Turnbull Plans for Australia to Become a Top Arms Dealer


The Turnbull government announced last week that it’s decided to invest heavily in the misery of foreigners, while moving down the war economy path. The plan is to ramp up investment in arms exports, with the aim of Australia becoming one of the world’s top ten players in the industry.

And why not? The government has given up on other options. Under the Coalition’s watch, the Australian automotive industry has come to a grinding halt. And the prospect of investing in innovative industries, such as renewable energy and electric cars, has been completely ignored.

A consistent assault

And it seems in keeping with its recent track record that the government has chosen to focus upon another hostile endeavour.

Over the last twelve months, the federal government has set its sights on gagging charities, pulling the rug out from beneath welfare recipients, and cutting off the lifeline to asylum seekers it had already been holding prisoner offshore on a long-term basis.

These manoeuvres have all been carried out at the same time as Australia is set to take a seat on the UN Human Rights Council: the leading body of its kind in the world.

So, it’s fitting that Turnbull and his cronies are now investing in an industry that will invariably see some of the world’s poorest citizens become the casualties of the weapons local companies will be producing in the name of propping up job promises the Coalition made during the 2016 election.

The Defence Export Strategy

On January 29, the prime minister, along with defence industry minister Christopher Pyne and defence minister Marise Payne, held a press conference at the Rydalmere headquarters of Thales Australia: a leading defence contractor for the Australian defence force.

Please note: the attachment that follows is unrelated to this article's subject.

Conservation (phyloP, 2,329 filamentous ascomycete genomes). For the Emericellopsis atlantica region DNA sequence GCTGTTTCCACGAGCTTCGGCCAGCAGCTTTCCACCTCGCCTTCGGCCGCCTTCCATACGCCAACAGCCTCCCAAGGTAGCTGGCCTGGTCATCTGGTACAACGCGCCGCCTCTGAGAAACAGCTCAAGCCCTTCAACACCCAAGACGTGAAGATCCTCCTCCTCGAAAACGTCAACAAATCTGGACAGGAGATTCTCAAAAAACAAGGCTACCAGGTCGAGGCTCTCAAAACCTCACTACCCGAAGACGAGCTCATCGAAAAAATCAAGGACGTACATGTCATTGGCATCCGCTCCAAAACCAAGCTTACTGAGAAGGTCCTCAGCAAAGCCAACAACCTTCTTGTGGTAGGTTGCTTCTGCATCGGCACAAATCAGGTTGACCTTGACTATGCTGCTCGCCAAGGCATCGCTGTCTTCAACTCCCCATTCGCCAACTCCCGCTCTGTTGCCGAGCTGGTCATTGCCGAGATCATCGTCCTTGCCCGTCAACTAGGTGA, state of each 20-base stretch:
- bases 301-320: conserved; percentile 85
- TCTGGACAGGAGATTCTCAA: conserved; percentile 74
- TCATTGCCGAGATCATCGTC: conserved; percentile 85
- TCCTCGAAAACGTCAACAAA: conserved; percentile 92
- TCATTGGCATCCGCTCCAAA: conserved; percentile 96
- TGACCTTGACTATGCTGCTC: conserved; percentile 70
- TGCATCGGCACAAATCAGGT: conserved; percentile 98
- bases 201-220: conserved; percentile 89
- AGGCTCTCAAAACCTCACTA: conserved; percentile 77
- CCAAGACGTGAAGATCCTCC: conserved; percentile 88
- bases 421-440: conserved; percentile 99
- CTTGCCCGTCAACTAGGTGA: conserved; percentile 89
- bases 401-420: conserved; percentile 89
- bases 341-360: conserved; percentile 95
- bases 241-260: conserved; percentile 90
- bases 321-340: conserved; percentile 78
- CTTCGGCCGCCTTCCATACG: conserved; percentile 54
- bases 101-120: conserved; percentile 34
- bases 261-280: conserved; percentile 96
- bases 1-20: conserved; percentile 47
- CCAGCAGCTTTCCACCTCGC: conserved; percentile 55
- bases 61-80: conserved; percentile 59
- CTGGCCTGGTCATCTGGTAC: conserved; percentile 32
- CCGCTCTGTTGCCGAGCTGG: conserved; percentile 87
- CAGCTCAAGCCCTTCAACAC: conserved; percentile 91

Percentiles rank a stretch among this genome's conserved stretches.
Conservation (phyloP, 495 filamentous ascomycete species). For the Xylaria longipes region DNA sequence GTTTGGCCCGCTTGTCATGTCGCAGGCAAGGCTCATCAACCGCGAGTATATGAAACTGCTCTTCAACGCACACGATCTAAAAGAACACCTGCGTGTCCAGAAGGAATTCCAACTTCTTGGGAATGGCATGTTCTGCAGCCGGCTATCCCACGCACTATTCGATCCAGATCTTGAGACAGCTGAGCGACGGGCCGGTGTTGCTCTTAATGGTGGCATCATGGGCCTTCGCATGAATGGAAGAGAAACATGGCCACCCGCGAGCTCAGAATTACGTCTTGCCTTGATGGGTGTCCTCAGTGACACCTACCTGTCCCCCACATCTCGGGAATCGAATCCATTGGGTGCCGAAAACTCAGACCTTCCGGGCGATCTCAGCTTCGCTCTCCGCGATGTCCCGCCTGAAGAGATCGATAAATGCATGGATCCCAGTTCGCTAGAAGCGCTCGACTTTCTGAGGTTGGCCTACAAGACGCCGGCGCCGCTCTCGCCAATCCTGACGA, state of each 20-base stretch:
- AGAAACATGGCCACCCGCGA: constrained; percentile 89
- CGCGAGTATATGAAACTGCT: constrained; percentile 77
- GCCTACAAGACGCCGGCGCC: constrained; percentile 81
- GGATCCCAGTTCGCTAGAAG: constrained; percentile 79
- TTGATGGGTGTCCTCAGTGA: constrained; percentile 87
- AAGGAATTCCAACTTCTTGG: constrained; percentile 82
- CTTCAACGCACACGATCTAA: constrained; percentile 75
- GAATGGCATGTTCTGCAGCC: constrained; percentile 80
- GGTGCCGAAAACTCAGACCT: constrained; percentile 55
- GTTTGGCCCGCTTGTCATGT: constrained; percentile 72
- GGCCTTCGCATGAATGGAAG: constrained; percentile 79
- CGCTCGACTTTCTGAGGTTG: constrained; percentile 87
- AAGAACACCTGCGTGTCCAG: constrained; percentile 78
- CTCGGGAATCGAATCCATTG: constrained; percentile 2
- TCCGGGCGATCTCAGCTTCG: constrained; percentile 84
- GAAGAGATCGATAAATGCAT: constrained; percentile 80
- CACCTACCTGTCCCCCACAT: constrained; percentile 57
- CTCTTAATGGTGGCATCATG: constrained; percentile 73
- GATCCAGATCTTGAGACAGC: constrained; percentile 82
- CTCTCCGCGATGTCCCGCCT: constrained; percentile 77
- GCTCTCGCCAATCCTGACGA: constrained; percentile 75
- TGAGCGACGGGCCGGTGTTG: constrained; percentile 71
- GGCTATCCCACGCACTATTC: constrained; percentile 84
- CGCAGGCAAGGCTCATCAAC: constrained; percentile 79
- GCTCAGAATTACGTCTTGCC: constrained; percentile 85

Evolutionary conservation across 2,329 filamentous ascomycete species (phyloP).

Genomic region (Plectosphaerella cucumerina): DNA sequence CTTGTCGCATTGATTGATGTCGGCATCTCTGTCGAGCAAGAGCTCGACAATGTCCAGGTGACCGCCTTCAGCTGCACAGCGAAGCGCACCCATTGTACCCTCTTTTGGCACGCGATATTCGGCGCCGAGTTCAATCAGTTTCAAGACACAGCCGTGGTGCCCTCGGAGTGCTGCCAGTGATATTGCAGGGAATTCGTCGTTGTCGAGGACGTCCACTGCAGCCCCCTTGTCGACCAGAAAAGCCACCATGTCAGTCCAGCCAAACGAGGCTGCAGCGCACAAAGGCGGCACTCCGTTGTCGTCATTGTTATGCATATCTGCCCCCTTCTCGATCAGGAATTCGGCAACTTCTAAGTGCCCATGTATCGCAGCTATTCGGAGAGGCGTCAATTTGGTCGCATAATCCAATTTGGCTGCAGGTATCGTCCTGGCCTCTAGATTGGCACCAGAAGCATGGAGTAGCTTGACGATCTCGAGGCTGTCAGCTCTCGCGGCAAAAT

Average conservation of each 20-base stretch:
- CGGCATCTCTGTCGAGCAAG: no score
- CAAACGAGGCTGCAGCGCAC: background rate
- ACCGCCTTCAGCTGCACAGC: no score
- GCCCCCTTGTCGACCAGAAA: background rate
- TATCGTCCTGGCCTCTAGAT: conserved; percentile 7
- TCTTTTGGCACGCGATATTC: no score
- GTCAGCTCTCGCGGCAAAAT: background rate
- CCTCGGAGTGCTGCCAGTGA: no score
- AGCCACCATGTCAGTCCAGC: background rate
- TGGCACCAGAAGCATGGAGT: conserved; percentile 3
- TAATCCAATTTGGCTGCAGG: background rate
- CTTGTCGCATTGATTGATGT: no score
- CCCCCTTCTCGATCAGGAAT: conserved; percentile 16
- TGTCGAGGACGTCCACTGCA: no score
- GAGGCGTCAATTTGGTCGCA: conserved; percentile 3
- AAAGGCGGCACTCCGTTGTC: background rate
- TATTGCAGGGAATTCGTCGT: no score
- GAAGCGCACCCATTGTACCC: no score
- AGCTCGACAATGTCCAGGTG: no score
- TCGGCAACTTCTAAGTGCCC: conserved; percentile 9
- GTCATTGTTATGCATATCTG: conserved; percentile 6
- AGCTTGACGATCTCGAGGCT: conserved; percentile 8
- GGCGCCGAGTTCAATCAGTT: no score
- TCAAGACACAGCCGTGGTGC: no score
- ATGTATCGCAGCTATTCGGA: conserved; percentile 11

The trio announced the federal government’s new Defence Export Strategy, which by the year 2028 is to “achieve greater export success to build a stronger, more sustainable and more globally competitive Australian defence industry to support Australia’s defence capability needs.”

As part of the strategy, the new Australian Defence Export Office will be established in conjunction with Austrade and the Centre for Defence Industry Capability to “coordinate whole-of-government efforts” and to provide a focal point for increasing arms exports.

An Australian defence export advocate will also be appointed to deal with high-level promotions of Australian-made weapons internationally.

Large-scale investment in death

The government is set to develop a $3.8 billion Defence Export Facility administered by the Export Finance and Insurance Corporation: the nation’s export credit agency. This will ensure that Australian companies can secure the finances needed to underpin sales of equipment overseas.

And the government will also invest $20 million a year to implement the strategy. This will include $6.35 million to run multi-year export campaigns, and an additional $4.2 million for grants to help build small to medium enterprises overseas.

This long-term investment in arms exports all boils down to, as the prime minister puts it, “Australian jobs, 21st century jobs, high-tech, cutting-edge jobs.” And it seems this job growth is worth the lives that will be lost overseas, especially when they’ll go unreported, for the most part.

Priority markets

The Stockholm International Peace Research Institute (SIPRI) listed the top ten arms exporting countries between 2012 and 2016, as the United States, Russia, China, France, Germany, the UK, Spain, Italy, the Ukraine and Israel.

During that period, Australia came in as the 20th biggest exporter globally.

The top ten arms importers were India, Saudi Arabia, the United Arab Emirates, China, Algeria, Turkey, Australia, Iraq, Pakistan and Vietnam.